Drake and OVO may not go blow for blow with Tory, but they’re aware of his existence. Drake clearly looked in his direction on “Summer Sixteen” with the references toward, “All you boys in the New Toronto want to be me a little,” since New Toronto is the title of Tory’s mixtape. Almost the entire beginning of his second verse is a taunt without saying a single name. It’s even more scathing that he doesn’t mention Tory by name, but that’s a usual Drake tactic—more passive than aggressive. Drake calling out all the "fake Controllas" on stage is without a doubt a shot in Tyga and Tory's direction.
When Tory tweeted that calling Toronto “The 6” wasn’t cool, OVO’s P Reign took to Instagram and let it be known that he saw Tory’s post and that he needed to “behave himself.” The post was later deleted because that's what rappers do. Boi-1da, a prominent Toronto beatmaker who is also one of Drake’s in-house producers, had an interesting Twitter exchange with Tory after becoming fed up with artists who deliver poorly executed dancehall records. After Tory sent him a link to his single “Luv,” Boi-1da responded with a picture of the Pokemon Ditto—well known for its ability to transform and take the attributes of the Pokémon it battles. It was a hilariously petty reference. Boi-1da let his Twitter fingers loose recently, implying that Tory can't be compared to Drake because of where they are in their careers—one artist selling out Madison Square Garden, the other trolling for album sales.
Even though OVO has acknowledged Tory, the rivalry feels one-sided. There’s something deeper that drives Tory, something beyond a challenge or rivalry. Listen to “Loners Blvd” from Tory’s I Told You album. Listen to the beat, the flow, the content—does it sound eerily familiar? Almost like a complete replication of Drake’s “Look What You’ve Done”/”Too Much”? The elegant piano production, the sample that plays in the background, and the sentimental autobiographical storytelling using Drake’s exact flow. Tory’s Aunt Suzanne seems to contrast Drake’s uncle that let him drive his Lexus. It’s also rather amusing that on this record Tory mentions performing at Warehouse in Houston where he was booed while Bun B watched. The same Warehouse that Drake mentions in “Too Much,” when he reminisces back on 2009, being nervous if Bun B would show up if anyone would show up. Nathan once wrote about how Tory was coming for Drake’s spot by making Drake music, like a grand scheme to “do Drake better than Drake,” but there’s a line where passion starts to look obsessive. Tory is a deal with Microsoft/Android away from me being really worried.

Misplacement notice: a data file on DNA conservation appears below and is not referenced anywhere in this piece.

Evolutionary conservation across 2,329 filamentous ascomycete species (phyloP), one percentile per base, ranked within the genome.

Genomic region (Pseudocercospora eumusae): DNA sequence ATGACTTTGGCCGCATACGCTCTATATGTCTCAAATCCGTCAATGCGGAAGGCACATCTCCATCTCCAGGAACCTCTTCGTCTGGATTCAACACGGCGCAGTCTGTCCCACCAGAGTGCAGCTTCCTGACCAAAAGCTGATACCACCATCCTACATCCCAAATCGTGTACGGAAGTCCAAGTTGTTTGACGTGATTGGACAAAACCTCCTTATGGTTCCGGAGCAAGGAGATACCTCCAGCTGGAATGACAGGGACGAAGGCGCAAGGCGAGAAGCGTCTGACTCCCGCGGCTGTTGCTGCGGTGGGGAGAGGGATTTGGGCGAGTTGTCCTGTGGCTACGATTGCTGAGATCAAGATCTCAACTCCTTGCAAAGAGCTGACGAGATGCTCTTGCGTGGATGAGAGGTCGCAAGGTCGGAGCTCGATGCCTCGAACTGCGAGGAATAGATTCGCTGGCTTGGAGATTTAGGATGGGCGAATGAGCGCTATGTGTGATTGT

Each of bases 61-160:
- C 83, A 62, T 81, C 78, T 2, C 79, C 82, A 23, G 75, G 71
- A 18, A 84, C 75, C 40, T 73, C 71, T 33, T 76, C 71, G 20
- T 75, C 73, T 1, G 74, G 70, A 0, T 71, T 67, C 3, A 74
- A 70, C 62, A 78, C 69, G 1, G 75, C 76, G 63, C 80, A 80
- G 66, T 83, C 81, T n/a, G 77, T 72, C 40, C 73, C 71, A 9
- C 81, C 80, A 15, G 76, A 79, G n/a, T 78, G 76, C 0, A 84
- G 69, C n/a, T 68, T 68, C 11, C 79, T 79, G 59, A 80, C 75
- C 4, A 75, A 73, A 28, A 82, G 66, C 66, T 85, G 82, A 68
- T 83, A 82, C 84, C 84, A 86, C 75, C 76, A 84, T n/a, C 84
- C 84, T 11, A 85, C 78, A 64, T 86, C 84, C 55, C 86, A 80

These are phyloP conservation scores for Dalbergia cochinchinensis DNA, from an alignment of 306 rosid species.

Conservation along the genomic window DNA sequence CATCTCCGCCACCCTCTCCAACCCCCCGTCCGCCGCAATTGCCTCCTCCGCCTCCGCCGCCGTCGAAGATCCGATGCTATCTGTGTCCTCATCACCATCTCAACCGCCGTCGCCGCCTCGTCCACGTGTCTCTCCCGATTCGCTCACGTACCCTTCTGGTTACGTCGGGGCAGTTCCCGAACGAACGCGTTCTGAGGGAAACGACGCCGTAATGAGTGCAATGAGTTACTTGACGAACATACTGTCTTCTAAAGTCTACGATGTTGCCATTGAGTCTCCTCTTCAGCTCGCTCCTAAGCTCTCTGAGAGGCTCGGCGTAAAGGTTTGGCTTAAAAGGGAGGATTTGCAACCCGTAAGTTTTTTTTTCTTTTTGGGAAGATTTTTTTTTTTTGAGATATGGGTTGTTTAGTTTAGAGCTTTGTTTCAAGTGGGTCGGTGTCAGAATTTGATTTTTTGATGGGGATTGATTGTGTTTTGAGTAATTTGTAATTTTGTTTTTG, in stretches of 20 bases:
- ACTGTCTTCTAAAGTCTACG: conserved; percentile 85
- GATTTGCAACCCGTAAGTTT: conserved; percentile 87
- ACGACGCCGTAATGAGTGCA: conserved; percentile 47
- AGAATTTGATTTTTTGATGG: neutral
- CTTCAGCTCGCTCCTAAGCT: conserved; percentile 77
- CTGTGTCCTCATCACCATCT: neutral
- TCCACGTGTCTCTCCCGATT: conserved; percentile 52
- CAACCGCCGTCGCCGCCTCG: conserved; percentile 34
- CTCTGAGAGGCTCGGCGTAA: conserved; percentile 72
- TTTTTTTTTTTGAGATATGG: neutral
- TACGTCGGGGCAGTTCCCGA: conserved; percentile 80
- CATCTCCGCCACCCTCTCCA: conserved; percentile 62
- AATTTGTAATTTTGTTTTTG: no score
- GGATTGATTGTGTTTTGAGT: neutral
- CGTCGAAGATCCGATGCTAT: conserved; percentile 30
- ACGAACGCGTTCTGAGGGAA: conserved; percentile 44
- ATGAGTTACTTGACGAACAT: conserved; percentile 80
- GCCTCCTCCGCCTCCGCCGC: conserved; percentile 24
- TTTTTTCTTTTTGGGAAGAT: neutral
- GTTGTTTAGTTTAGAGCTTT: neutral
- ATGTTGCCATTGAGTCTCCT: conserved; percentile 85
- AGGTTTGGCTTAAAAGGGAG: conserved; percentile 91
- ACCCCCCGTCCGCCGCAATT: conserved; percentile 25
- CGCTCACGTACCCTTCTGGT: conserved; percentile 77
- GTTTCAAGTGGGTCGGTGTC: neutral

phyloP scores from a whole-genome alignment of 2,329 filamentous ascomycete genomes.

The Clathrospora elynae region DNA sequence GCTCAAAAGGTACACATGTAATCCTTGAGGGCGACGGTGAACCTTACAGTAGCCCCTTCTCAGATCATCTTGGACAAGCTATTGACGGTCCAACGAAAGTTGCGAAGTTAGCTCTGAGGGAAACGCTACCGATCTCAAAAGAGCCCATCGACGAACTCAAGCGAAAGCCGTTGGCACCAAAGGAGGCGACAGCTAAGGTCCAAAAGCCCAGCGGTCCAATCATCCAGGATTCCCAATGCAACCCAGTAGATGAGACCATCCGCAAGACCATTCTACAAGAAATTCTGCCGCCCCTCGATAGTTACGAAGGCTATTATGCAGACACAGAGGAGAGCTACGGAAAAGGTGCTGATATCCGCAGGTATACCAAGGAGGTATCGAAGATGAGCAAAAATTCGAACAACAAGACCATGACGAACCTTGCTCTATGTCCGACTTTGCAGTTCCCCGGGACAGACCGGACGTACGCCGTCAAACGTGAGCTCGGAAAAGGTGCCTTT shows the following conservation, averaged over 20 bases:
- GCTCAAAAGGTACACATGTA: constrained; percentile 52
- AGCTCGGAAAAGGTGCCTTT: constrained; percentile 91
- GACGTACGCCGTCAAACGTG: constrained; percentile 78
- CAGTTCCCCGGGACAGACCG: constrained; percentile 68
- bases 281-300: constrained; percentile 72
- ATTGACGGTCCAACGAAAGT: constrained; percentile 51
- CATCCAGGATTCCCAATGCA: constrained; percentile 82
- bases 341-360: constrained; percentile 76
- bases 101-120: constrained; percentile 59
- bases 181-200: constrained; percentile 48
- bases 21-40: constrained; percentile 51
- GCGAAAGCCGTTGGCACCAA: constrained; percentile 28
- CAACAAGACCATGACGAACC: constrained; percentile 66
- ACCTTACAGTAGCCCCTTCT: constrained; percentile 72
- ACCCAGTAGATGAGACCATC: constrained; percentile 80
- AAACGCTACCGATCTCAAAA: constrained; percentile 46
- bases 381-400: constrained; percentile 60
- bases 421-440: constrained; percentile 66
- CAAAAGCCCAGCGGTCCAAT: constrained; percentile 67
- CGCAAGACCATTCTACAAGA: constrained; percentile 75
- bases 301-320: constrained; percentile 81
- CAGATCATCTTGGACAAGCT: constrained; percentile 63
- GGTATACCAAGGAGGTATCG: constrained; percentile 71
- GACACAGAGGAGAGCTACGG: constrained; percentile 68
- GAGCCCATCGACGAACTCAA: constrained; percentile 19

Pitchfork’s Sheldon Pearce pointed out in his review of I Told You how the album title feels like a distant cousin to Drake’s Thank Me Later. There are two songs on Tory’s album, “4 am Flex” and “Friends With Benefits,” that sample’s Drake’s “We’ll Be Fine.” Instead of trying to step out from Drake’s shadow, Tory is asking for people to see the two in the same light. There’s no denying that Tory knows Drake’s music, so none of this is a coincidence, but what is he trying to gain? Is he using Drake’s likeness to propel himself forward, or is it deeper than rap?
There’s a thin line between going to war for the crown and wanting to wear the emperor's clothes. Tory can deny he wants to be Drake, but his music begs the question: who are you trying to be?
I feel like in Toronto, we’ve always tried to have a particular sound, and I feel like Drake happened to be one of the dudes that paved that sound. feel like [Drake has] helped me piece my sound together, and I feel like subconsciously, as an artist, you’re gonna take certain things from what you hear on a day-to-day basis. - Tory Lanez Chronicles His Journey From Homelessness To A-List Collaborations
I think Tory is talented. I believe he has the potential to go much further than his current position. There's some smoothing to be done to a few hard edges, and an original voice to be found, but the promise is there. I think being from Toronto, and seeing how big Drake has become, puts a chip on his shoulder. He’s running in the shadow of a giant. Instead of trying to escape that shadow, he's chasing after the giant's back. He wants to conquer that giant, he wants to overcome that mountain, and that can be motivating. I worry he’s on a path where his rivalry with Drake might consume him, and completely jade the dream he’s chasing.
A rivalry is all about bringing out the best you, not just defeating them. It doesn't matter if Magic beats Bird, or if Magic doesn’t also get the ring. Chase the ring, Tory, not the giant.
By Yoh, aka Magic Yohnson, aka @Yoh31.